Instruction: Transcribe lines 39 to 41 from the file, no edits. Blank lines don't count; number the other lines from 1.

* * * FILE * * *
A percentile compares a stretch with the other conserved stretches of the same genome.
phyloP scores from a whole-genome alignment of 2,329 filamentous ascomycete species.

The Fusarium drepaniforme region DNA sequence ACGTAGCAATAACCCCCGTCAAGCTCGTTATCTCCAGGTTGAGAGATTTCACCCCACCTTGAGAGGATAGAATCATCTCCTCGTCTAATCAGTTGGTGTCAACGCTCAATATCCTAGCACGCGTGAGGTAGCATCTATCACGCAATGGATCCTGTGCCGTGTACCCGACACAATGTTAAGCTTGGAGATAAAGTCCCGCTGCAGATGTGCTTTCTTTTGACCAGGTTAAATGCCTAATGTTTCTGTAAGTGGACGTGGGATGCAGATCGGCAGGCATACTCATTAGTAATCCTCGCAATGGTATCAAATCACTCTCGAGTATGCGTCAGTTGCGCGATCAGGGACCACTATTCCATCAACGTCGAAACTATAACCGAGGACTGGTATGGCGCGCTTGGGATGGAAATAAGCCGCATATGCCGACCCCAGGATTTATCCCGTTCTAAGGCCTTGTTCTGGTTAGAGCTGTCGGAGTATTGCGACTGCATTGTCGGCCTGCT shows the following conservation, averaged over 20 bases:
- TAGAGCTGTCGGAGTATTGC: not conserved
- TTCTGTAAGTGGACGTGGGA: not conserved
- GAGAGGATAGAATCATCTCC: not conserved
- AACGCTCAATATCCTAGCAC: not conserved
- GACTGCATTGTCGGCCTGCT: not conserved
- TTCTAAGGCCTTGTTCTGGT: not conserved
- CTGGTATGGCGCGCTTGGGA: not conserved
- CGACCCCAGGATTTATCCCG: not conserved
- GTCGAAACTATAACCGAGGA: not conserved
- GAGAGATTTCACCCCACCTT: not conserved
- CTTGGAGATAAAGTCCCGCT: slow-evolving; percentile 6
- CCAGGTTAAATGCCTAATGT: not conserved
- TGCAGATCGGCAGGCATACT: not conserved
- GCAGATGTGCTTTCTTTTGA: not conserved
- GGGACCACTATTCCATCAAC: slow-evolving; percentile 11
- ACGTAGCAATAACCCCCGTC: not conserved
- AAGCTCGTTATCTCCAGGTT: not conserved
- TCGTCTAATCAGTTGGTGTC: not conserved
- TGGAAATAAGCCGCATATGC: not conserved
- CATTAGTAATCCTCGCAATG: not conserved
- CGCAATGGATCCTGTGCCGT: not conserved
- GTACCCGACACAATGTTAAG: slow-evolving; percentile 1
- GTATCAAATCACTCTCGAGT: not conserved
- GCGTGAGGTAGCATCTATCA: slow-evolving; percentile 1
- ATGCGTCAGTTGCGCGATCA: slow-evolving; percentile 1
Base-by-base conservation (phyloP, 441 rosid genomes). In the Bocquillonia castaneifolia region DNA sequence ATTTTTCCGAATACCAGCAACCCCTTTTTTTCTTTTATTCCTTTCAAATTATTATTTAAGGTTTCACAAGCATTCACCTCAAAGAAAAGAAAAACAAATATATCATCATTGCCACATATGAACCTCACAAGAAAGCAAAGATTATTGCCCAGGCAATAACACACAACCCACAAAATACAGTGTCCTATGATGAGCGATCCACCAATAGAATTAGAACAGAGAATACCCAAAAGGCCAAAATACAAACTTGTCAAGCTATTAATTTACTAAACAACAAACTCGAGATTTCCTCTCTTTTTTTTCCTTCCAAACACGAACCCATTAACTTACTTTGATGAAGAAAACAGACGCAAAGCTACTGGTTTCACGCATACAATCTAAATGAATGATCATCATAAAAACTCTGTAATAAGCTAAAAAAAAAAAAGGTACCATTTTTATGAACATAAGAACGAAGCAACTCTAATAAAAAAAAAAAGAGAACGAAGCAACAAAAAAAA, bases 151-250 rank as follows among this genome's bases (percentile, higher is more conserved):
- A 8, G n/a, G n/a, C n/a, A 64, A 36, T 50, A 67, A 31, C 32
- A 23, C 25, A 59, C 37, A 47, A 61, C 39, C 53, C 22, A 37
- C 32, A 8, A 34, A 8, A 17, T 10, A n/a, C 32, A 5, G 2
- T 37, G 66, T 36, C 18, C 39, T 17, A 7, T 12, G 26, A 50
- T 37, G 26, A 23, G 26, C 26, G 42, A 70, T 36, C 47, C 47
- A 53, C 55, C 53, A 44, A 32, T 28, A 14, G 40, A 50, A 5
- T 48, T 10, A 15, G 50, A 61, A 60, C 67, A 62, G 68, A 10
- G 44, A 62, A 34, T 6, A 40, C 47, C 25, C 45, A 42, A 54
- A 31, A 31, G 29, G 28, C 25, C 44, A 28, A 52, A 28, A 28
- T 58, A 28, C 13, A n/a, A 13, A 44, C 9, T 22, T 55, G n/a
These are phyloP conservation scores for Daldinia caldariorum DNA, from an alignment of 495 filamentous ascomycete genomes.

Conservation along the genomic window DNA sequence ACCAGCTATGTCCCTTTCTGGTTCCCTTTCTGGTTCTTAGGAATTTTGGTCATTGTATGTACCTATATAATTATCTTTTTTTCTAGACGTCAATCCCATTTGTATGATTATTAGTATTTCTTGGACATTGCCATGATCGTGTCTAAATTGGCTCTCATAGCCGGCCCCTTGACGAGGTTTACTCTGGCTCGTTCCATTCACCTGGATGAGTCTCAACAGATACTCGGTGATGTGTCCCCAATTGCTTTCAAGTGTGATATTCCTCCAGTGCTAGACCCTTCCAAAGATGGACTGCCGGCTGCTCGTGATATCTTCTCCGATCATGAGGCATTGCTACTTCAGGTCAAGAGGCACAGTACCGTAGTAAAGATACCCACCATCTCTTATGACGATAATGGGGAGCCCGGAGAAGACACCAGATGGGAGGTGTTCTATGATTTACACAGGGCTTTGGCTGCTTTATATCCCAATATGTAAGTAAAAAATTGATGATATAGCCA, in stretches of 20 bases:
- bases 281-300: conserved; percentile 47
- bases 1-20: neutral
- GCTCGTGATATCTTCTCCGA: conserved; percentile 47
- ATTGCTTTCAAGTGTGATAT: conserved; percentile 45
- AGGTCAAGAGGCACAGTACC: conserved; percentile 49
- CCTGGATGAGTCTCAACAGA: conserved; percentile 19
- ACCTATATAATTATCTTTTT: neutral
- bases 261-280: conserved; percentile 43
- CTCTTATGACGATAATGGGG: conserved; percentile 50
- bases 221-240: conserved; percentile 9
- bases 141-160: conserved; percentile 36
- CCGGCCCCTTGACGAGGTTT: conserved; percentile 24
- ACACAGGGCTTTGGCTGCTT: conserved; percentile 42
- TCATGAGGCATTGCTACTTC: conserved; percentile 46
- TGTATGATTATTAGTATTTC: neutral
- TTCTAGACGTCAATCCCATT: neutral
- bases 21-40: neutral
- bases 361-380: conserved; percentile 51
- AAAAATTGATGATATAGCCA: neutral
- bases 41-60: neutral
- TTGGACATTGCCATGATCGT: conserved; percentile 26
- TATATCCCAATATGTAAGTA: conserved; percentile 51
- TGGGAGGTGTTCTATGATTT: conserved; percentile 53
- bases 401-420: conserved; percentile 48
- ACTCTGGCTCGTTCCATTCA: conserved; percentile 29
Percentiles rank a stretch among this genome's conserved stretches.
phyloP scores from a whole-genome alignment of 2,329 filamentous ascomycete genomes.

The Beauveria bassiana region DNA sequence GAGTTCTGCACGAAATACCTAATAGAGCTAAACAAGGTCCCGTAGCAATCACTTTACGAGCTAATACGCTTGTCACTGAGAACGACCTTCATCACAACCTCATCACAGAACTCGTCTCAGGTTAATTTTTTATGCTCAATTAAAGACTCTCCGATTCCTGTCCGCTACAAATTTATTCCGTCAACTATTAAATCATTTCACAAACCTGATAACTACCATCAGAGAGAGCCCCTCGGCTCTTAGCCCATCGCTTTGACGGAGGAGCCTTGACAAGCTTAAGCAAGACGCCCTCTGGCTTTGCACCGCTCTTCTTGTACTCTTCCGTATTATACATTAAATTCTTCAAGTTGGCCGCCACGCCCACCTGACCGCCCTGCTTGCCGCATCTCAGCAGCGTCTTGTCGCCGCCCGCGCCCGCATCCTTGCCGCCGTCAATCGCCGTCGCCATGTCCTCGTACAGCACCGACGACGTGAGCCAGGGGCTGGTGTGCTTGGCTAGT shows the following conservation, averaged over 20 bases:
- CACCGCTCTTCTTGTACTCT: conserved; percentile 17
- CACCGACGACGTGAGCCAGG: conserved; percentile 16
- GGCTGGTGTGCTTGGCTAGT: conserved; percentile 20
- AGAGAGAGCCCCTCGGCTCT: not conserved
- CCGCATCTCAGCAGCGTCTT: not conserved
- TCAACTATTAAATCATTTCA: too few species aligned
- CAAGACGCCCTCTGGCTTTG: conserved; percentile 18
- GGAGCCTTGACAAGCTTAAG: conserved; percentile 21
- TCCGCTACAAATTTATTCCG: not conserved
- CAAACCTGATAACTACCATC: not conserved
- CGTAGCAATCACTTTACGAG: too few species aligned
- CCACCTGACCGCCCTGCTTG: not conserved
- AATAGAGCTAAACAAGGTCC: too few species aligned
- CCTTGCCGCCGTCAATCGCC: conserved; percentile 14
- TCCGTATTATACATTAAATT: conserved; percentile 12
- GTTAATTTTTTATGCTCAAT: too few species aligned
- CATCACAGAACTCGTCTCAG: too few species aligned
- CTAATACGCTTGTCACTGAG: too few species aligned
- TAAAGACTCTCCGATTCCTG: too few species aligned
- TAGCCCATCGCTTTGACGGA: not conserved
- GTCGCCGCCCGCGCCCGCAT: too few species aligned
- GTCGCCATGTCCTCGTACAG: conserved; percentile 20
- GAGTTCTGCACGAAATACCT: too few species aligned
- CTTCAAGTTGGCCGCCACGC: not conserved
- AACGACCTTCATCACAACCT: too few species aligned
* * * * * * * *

- T 58, A 28, C 13, A n/a, A 13, A 44, C 9, T 22, T 55, G n/a
These are phyloP conservation scores for Daldinia caldariorum DNA, from an alignment of 495 filamentous ascomycete genomes.

Conservation along the genomic window DNA sequence ACCAGCTATGTCCCTTTCTGGTTCCCTTTCTGGTTCTTAGGAATTTTGGTCATTGTATGTACCTATATAATTATCTTTTTTTCTAGACGTCAATCCCATTTGTATGATTATTAGTATTTCTTGGACATTGCCATGATCGTGTCTAAATTGGCTCTCATAGCCGGCCCCTTGACGAGGTTTACTCTGGCTCGTTCCATTCACCTGGATGAGTCTCAACAGATACTCGGTGATGTGTCCCCAATTGCTTTCAAGTGTGATATTCCTCCAGTGCTAGACCCTTCCAAAGATGGACTGCCGGCTGCTCGTGATATCTTCTCCGATCATGAGGCATTGCTACTTCAGGTCAAGAGGCACAGTACCGTAGTAAAGATACCCACCATCTCTTATGACGATAATGGGGAGCCCGGAGAAGACACCAGATGGGAGGTGTTCTATGATTTACACAGGGCTTTGGCTGCTTTATATCCCAATATGTAAGTAAAAAATTGATGATATAGCCA, in stretches of 20 bases: